Trends and Impact of the Use of Mechanical Circulatory Support for Cardiogenic Shock Secondary to Takotsubo Cardiomyopathy.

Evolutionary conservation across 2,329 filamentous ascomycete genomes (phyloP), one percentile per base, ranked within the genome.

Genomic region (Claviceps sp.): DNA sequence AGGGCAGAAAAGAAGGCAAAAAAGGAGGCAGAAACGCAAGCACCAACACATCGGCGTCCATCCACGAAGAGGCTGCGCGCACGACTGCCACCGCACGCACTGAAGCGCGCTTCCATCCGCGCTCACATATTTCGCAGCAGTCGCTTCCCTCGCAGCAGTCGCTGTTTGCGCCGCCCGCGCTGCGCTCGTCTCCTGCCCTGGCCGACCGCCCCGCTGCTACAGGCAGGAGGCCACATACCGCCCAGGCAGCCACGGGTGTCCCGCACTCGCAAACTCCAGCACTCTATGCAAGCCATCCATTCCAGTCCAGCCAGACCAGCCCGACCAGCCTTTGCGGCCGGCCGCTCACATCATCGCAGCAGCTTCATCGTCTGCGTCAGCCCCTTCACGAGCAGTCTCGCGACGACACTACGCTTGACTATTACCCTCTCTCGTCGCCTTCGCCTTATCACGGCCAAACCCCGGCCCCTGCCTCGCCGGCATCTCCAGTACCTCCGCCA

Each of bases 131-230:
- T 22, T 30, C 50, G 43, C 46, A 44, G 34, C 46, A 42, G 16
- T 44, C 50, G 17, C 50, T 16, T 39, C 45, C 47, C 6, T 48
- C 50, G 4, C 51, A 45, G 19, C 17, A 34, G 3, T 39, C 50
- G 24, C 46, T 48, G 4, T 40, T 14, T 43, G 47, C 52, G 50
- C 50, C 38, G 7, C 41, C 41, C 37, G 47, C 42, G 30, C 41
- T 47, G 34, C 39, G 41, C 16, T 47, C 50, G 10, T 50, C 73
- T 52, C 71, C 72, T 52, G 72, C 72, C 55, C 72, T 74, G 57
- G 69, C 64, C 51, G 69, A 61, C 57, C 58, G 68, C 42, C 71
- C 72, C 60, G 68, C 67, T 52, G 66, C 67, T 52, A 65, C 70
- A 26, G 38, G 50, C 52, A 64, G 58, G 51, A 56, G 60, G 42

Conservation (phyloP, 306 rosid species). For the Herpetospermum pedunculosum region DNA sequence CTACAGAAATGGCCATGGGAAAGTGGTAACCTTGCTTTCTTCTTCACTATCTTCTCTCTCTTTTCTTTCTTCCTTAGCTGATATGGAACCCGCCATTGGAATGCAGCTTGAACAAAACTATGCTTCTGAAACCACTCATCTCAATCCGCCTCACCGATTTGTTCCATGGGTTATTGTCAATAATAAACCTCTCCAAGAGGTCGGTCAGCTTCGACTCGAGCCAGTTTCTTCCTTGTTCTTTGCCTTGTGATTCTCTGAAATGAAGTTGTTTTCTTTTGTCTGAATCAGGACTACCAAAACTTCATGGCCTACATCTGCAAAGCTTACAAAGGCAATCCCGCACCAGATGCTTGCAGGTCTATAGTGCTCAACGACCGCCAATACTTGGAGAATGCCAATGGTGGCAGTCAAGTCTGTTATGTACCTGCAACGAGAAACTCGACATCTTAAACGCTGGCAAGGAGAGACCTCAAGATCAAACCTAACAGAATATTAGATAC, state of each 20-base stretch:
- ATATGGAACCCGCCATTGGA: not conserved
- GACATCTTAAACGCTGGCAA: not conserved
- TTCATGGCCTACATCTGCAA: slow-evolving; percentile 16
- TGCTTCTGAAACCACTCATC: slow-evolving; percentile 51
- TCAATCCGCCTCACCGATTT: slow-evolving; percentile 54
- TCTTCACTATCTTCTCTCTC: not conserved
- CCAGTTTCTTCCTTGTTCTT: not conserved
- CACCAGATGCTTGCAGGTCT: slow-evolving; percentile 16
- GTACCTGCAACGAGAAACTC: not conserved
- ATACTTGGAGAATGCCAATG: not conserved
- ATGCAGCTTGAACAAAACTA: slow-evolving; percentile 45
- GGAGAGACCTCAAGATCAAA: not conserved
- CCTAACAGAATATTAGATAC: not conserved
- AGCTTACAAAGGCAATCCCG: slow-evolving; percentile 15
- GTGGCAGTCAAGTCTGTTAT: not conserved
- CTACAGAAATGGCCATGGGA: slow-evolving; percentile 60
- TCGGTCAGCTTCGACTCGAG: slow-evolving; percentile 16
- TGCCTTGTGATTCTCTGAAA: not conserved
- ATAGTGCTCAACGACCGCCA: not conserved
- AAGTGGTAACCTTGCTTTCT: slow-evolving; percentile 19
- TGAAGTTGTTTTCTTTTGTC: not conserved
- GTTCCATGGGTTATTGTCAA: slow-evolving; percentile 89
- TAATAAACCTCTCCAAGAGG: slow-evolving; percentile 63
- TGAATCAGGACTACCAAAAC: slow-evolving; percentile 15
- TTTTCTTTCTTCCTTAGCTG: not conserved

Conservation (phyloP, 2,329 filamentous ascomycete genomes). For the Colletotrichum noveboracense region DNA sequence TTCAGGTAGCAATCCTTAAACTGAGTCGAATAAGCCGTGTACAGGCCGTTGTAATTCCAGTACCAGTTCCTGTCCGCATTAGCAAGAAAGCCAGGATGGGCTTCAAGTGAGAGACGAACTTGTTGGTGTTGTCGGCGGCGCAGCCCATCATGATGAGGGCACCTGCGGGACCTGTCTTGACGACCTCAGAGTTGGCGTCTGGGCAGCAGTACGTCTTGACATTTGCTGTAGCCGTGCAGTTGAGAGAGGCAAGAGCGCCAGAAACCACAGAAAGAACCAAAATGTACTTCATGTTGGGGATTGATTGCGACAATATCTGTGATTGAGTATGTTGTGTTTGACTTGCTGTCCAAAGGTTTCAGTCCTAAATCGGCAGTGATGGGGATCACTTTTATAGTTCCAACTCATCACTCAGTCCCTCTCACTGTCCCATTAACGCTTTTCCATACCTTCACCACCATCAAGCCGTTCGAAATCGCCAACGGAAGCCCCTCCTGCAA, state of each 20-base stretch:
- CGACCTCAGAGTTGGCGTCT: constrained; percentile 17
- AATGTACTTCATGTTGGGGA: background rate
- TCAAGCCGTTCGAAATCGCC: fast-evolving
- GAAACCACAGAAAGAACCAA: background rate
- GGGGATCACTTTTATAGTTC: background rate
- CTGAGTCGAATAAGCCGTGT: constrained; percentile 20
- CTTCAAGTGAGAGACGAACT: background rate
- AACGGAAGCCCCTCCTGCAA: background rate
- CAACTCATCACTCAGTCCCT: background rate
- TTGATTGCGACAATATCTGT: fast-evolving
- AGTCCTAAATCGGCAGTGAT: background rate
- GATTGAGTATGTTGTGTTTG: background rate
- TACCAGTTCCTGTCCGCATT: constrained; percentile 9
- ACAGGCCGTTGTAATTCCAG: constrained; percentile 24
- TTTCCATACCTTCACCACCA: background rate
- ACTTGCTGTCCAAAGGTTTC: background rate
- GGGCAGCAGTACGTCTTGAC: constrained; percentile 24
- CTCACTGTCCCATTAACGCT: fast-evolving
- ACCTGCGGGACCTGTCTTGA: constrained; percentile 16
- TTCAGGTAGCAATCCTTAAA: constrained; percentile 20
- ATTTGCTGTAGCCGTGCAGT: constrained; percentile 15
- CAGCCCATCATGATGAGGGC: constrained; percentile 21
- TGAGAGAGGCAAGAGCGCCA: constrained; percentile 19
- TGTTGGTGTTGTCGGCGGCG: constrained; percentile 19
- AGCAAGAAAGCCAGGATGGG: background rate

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Data on the trend and impact of mechanical circulatory support (MCS) in patients with Takotsubo cardiomyopathy (TC) are scarce. We evaluated the incidence and outcomes of cardiogenic shock (CS) in TC patients and the trend in use of MCS over time. The National Inpatient Sample from 2005 through 2014 was used to identify patients admitted with TC and those receiving MCS. Multivariate logistic regression was performed to identify predictors of mortality. The Cochran-Armitage test was used for the trend analysis across the years. Admissions for TC showed a linear increase for the study period. From 2005-2014 the proportion of TC managed with MCS remained stable, with some yearly fluctuations. Crude in-hospital mortality rate was 2.5% in the patients admitted with TC but was significantly higher in those with CS (15.81% vs. 1.68%, p < 0.001). There was no difference in mortality in TC patients with CS, both with and without the use of MCS. However, patients managed with MCS were more likely to be discharged to a skilled nursing facility (31% vs. 25.55, p = 0.015) compared to TC patients with CS who were medically managed. The cost of care for patients with TC and CS, managed with MCS was significantly higher than those managed medically ($171K vs. $128K, p <0.001). In patients managed with MCS, only sepsis was associated with a higher likelihood of death using multivariate analysis (OR 2.538, CI 1.245 - 5.172; p = 0.011). In conclusion, the incidence of TC has increased over the years, but the proportion of patients requiring MCS has declined. Crude mortality rate for TC was 2.5%, but was 15.8% in the TC patients with CS. The use of MCS did not lead to improved mortality but was associated with higher cost and increased likelihood of skilled nursing facility discharge.

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